Confident footing is essential to reduce the risk of slipping and split injuries. McFarland isn’t fond of scabbling to improve surfaces because an animal may take a step and land with one claw on the top of the ridge and the other claw at the bottom.
In place of scabbling, grooving is a safer option. Be aware of any obstacles on the walking surface such as metal plates or holes that might cause cattle to shy away and potentially become injured. Rubber mats can help improve walking surfaces but may become slippery. In some cases, especially in older buildings where concrete is cracked or heavy machinery will be used routinely, new concrete might be the best option.
In a dairy barn with free-stalls, the stalls can be removed and the center feed bunk left in. “Removing free-stalls gives us an area for bedded space,” said McFarland. “In one of the systems we worked with, they took the dividers out, left the stall bases in and filled the alley between with bedding. That was the bedded pack.”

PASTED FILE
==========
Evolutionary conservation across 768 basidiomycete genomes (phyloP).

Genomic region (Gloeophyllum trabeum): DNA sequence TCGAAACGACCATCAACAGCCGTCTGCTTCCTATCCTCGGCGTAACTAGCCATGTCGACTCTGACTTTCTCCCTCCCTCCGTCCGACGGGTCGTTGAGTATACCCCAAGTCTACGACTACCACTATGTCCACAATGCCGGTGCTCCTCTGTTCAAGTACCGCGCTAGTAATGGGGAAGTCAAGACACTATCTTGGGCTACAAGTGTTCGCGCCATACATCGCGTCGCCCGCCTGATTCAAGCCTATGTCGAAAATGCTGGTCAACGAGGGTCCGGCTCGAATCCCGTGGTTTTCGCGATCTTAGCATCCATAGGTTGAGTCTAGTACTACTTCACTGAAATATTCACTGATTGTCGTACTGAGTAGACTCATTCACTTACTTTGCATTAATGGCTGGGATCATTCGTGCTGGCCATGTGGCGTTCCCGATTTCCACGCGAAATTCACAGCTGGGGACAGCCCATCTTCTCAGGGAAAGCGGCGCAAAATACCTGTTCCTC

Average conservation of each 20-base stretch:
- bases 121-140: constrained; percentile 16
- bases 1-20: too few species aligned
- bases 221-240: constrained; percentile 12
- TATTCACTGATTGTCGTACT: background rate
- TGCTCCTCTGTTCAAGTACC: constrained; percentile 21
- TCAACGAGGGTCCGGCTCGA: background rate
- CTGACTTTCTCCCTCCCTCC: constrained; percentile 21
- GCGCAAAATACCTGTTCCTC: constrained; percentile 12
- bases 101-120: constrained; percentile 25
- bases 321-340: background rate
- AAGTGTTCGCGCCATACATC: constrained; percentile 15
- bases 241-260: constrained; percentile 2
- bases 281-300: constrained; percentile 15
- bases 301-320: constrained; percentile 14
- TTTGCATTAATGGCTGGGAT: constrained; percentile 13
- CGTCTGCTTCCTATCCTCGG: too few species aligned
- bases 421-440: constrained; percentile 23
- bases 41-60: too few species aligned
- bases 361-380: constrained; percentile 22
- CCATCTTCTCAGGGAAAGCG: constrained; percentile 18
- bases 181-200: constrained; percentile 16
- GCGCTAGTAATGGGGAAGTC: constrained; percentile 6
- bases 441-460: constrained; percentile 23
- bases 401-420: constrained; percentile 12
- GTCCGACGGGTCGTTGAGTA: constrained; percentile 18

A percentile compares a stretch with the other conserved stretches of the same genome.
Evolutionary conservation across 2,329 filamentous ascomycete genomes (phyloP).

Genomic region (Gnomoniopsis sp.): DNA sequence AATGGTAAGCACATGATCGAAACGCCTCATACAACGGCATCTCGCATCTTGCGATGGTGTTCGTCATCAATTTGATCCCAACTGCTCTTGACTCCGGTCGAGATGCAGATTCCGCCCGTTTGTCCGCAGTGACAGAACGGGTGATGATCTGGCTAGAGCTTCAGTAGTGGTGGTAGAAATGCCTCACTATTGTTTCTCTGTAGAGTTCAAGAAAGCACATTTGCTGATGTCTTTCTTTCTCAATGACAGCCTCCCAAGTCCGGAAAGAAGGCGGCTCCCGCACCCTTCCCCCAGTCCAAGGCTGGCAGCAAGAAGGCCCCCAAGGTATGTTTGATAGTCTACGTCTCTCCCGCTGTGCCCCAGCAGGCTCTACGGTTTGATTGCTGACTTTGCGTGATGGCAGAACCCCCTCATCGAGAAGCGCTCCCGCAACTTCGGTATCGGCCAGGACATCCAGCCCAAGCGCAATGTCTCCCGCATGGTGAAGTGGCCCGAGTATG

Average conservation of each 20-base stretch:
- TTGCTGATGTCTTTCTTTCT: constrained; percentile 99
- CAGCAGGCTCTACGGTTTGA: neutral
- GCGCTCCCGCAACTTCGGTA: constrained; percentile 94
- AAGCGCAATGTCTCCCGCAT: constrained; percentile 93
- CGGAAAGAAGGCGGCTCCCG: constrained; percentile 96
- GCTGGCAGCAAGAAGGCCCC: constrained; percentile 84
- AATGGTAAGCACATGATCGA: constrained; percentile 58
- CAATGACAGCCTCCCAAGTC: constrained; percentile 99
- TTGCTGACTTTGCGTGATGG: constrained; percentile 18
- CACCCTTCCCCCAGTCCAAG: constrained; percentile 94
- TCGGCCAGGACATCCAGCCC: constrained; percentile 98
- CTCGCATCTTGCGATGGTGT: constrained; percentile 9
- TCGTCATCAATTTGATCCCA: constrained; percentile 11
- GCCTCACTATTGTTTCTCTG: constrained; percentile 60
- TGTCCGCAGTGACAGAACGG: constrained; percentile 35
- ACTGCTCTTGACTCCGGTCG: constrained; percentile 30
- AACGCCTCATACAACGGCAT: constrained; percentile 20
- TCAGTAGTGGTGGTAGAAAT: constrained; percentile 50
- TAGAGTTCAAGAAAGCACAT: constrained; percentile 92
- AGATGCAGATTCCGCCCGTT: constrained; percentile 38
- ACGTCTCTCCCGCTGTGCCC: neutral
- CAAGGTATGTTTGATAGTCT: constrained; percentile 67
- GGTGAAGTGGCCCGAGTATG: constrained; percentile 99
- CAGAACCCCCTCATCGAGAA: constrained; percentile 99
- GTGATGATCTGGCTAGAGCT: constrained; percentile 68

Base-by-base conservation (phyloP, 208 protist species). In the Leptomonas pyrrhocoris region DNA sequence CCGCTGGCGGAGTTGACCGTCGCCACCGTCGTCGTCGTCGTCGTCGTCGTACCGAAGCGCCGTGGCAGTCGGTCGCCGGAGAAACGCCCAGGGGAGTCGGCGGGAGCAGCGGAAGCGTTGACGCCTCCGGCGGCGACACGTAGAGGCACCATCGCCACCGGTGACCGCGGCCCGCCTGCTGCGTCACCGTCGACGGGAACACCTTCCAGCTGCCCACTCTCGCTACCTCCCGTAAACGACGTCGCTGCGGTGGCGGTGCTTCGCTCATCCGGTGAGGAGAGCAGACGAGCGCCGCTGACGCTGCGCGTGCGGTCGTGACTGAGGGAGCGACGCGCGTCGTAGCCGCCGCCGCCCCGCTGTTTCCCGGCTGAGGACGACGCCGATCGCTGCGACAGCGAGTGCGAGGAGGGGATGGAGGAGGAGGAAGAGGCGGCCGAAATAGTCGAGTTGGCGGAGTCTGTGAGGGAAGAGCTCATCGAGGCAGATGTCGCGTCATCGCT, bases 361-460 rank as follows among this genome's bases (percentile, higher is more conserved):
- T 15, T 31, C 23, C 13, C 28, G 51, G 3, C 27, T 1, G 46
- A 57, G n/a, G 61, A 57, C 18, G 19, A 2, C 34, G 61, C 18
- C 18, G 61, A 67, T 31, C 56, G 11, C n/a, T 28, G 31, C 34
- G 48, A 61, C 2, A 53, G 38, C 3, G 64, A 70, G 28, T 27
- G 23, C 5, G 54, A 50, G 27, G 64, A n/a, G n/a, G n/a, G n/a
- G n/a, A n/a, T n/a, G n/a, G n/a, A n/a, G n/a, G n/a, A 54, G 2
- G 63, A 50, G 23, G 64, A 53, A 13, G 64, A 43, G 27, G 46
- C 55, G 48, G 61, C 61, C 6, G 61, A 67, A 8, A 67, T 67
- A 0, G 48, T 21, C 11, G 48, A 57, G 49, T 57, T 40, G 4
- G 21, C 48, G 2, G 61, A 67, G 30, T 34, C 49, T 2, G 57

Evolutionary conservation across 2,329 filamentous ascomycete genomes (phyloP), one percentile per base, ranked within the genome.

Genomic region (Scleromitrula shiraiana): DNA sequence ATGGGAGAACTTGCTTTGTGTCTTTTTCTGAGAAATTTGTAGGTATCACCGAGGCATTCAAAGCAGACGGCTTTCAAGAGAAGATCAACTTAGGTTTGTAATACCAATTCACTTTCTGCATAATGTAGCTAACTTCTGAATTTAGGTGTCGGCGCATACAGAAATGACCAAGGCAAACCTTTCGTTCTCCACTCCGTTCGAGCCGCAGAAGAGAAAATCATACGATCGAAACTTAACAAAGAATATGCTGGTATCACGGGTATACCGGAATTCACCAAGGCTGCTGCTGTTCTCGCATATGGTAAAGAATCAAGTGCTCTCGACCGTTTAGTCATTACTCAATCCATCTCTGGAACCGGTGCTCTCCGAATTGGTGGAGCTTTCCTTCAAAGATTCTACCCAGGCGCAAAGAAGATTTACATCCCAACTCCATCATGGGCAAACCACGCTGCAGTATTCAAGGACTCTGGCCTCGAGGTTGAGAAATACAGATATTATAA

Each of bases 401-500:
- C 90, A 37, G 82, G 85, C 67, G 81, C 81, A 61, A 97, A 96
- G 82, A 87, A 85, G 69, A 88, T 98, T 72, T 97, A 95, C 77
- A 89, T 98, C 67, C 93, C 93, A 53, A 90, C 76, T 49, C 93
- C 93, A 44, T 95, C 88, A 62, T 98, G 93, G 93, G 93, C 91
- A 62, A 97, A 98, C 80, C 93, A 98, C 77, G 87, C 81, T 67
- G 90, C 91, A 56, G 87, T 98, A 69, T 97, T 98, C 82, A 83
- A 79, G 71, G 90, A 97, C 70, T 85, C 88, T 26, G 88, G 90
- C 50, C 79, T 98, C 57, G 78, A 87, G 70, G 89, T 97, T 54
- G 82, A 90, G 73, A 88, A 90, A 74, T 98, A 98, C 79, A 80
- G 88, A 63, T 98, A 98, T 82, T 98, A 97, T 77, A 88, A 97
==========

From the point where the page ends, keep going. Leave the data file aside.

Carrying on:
Be aware of where manure and excess moisture will likely accumulate. Cattle typically leave about half their waste at the feed area and half in the area where they rest. Outdoor feeding areas in a fenced lot work well for manure management, but such areas should be covered to protect feed.
Waterers placed toward the back of the bedded pack tend to create a wet mess, but this can be avoided. “One thing that’s often done is fencing the area so cattle can only drink from the alley they’re feeding from,” said McFarland. “They can’t drink from the bedded area. That usually reduces the amount of slop and helps save bedding.”
Old bank barns are often used for raising beef cattle and can be adapted to ensure good ventilation and smooth traffic flow for both cattle and humans. Many bank barns do not have sufficient side clearance to move a skid steer in for cleaning, but opening the front of the barn will solve this problem as well as contribute to better ventilation.
Bank barns typically have ventilation issues that must be corrected and managed. McFarland suggested installing a pressure system. “It’s a fan and a duct,” he said. “The duct runs along the bank side for the entire length of the barn. It blows air into where the worst quality air is, hopefully encouraging it out of the front and providing fresh air in the back.” Two fans, one at each end, will double the air exchange.